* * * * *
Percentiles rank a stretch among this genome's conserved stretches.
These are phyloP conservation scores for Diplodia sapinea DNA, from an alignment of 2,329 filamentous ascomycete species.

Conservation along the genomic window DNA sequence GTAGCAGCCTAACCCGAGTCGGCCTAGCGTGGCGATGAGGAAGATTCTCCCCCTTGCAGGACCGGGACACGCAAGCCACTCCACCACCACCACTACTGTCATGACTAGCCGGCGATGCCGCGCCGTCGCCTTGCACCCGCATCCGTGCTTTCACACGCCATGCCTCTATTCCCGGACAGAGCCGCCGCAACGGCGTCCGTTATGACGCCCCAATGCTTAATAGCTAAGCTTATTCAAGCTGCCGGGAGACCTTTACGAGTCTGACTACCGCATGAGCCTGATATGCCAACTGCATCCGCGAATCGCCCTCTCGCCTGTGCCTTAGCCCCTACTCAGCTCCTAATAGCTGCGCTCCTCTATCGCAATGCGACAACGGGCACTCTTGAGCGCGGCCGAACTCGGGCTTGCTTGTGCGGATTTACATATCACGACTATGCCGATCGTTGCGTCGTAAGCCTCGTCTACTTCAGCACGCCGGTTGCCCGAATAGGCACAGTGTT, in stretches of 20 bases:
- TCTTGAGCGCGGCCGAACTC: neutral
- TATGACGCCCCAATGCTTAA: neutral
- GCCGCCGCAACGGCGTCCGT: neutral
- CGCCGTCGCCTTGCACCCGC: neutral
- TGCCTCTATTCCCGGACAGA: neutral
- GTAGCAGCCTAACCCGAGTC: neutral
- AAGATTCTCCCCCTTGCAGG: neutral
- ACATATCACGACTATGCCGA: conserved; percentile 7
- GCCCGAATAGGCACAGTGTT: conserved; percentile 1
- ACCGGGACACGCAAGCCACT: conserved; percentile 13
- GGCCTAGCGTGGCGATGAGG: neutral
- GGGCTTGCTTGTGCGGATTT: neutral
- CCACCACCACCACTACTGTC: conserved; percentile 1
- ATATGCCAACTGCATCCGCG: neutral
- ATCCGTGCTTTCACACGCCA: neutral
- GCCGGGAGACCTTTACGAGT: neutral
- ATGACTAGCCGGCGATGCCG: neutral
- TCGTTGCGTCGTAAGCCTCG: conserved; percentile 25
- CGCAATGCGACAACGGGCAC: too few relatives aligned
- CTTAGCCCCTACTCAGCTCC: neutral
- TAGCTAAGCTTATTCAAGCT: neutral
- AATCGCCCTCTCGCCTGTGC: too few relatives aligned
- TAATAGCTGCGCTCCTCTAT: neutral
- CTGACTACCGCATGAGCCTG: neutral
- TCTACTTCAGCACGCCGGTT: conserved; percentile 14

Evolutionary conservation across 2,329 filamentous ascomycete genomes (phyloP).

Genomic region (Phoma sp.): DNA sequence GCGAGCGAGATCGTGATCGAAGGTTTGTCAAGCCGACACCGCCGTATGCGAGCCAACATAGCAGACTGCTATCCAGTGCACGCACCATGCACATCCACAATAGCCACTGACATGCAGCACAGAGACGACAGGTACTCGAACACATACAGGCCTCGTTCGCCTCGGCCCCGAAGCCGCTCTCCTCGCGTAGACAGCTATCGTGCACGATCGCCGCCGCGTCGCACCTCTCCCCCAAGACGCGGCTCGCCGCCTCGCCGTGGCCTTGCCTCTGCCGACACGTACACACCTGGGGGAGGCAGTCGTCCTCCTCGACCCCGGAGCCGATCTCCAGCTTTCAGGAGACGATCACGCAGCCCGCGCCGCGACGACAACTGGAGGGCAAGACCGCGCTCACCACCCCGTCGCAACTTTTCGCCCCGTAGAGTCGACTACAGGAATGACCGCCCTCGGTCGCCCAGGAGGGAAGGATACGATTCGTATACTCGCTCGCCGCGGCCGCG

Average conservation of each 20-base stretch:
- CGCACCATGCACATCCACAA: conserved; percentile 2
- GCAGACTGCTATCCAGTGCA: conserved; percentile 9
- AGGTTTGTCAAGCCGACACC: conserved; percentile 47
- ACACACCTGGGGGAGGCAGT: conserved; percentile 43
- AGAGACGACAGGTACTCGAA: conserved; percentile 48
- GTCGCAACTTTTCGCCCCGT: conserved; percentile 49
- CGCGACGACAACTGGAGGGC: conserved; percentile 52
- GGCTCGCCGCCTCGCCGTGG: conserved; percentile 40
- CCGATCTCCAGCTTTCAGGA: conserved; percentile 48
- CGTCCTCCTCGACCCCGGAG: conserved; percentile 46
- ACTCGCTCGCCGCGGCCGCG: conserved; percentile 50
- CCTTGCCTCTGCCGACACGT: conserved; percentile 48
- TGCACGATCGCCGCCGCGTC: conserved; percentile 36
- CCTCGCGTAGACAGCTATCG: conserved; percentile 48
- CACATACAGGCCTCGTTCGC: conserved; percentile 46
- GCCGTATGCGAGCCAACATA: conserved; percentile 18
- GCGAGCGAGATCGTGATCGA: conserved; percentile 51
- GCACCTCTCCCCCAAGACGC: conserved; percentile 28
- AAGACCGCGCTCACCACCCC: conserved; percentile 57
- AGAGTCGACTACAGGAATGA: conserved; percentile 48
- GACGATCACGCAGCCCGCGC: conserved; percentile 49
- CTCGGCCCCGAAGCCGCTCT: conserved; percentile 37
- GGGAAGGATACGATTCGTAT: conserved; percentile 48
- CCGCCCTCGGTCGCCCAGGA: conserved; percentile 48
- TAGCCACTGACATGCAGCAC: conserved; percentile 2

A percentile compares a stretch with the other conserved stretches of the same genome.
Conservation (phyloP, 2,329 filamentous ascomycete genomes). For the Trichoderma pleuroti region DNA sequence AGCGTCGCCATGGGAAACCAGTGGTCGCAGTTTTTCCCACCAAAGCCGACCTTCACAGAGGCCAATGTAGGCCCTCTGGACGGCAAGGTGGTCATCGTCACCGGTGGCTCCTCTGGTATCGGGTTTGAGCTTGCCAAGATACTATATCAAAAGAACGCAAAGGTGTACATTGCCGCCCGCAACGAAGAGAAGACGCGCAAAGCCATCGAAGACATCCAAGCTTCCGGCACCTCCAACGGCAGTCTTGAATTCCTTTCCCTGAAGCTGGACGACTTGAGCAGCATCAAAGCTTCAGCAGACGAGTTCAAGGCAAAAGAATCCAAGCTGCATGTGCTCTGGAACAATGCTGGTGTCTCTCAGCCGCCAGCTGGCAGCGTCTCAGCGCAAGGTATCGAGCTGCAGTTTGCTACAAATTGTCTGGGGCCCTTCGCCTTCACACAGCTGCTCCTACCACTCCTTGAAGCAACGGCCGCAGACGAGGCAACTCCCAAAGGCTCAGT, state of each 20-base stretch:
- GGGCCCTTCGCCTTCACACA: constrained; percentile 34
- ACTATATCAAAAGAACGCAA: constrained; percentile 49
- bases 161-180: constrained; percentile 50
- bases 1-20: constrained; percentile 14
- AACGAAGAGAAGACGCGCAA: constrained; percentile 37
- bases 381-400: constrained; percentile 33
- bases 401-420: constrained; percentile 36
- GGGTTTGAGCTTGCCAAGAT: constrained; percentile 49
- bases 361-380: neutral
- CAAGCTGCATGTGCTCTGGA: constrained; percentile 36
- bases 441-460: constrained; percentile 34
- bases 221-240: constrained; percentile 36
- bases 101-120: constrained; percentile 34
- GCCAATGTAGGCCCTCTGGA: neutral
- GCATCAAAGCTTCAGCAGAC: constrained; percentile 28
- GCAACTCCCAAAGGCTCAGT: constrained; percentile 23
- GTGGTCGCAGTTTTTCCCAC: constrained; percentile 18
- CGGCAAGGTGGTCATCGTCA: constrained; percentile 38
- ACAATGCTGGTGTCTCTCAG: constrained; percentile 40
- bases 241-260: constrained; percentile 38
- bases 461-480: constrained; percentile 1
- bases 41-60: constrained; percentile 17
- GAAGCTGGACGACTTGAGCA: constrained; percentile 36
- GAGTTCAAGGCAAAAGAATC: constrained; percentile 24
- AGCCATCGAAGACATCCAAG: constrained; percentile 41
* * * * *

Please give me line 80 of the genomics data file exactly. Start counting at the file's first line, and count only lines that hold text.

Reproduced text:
- bases 41-60: constrained; percentile 17